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The subjective well-being under neuroleptic scale – short version (SWN-K) and the SF-36 health survey as quality of life measures in patients with schizophrenia

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Author(s): Mauriño J | Cordero L | Ballesteros J

Journal: Patient Preference and Adherence
ISSN 1177-889X

Volume: 2012;
Issue: default;
Start page: 83;
Date: 2012;
Original page

ABSTRACT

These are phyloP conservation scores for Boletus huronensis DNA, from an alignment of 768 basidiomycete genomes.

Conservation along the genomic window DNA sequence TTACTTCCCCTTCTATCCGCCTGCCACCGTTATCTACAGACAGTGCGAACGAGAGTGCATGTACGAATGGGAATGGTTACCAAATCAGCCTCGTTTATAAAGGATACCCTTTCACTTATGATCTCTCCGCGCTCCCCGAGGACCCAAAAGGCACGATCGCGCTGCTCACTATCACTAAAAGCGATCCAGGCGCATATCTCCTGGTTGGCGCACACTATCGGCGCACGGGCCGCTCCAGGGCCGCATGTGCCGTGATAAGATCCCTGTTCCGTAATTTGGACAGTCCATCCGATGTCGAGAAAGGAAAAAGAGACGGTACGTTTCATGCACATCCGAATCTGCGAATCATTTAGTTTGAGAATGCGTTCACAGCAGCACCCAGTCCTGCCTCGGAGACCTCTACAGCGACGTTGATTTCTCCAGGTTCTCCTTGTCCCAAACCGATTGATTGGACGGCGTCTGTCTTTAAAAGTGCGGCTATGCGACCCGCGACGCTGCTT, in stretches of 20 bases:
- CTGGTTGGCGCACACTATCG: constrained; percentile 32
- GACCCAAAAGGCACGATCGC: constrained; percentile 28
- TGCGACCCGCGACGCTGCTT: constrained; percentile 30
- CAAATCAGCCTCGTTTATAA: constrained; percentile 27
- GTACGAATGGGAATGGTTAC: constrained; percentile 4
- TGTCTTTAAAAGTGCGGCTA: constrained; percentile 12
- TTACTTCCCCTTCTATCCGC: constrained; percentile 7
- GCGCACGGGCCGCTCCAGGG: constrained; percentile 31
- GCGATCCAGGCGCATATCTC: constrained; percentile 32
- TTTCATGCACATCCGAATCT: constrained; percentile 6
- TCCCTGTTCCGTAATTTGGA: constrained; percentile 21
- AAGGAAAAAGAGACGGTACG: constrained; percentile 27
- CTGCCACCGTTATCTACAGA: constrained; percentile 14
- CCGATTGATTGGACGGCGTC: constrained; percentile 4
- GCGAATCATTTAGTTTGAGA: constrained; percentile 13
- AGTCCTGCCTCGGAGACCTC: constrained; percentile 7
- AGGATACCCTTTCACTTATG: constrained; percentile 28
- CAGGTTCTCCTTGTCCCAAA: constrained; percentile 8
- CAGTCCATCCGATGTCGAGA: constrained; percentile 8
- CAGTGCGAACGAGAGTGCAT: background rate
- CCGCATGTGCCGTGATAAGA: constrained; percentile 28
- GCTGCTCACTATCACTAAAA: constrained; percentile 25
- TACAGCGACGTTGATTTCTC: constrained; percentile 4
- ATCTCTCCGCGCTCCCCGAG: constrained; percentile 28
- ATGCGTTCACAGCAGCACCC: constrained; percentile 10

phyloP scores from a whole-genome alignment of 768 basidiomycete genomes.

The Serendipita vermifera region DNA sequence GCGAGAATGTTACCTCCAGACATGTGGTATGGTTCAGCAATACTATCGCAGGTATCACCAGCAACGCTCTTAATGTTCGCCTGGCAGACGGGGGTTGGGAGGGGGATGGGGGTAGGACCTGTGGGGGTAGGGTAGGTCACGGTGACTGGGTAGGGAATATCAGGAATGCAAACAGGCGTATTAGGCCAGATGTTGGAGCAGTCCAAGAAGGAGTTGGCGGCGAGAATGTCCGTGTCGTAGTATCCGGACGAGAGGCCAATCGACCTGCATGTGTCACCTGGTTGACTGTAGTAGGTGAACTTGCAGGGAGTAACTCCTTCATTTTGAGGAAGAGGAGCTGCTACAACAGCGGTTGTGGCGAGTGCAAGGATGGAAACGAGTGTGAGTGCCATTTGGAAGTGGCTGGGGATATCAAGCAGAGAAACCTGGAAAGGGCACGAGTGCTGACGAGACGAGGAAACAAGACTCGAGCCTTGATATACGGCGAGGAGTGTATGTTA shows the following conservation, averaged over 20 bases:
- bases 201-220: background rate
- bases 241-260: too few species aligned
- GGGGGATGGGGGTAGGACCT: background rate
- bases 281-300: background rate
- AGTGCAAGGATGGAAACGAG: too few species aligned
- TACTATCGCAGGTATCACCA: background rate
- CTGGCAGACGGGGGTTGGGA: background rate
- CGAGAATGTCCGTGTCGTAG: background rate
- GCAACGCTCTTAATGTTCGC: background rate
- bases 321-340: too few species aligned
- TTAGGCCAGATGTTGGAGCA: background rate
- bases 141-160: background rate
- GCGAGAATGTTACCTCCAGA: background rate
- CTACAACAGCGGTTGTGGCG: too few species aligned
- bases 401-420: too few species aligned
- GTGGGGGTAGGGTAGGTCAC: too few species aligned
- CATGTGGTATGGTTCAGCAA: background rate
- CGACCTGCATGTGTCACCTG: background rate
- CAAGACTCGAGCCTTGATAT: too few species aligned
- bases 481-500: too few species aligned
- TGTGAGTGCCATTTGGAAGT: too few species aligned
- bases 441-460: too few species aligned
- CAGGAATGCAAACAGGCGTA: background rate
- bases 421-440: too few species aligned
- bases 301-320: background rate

Jorge Mauriño1, Luis Cordero1, Javier Ballesteros21AstraZeneca Medical Department, Madrid, Spain; 2Department of Neuroscience-Psychiatry, University of the Basque Country, UPV/EHU, CIBERSAM, Leioa, SpainPurpose: The desired outcome in schizophrenia treatment has evolved from symptom management to maximization of quality of life and functional recovery. The aim of this study was to assess the relationship between a specific well-being measure, the Subjective Well-being under Neuroleptic Scale – short version (SWN-K), and the SF-36 Health Survey as a generic quality of life measure.Patients and methods: A multicenter, cross-sectional study was conducted with clinically stable outpatients diagnosed with schizophrenia. Spearman’s rank correlation was used to assess the associations between the SWN-K total score, its five subscales, and the SF-36 domains.Results: Ninety-seven patients were included in the study. The mean age was 35 years (standard deviation = 10) and 72% were male. All correlations among domains were positive and most were statistically significant. The bodily pain domain of the SF-36 presented the lower correlations with the SWN-K (rho range 0.10–0.25), whereas the other seven domains correlated significantly (rho range 0.49–0.60, all P < 0.001). The largest correlations were obtained between the SWN-K and the SF-36 domains of general health (rho = 0.53), mental health (rho = 0.60), and vitality (rho = 0.54).Conclusion: The positive but nevertheless moderate correlations observed between a specific well-being instrument and a generic quality of life scale supports the inclusion of diagnosis-specific tools for outcome assessment of patients with schizophrenia.Keywords: schizophrenia, subjective well-being, quality of life, patient-reported outcomes, generic health status measures, SF-36

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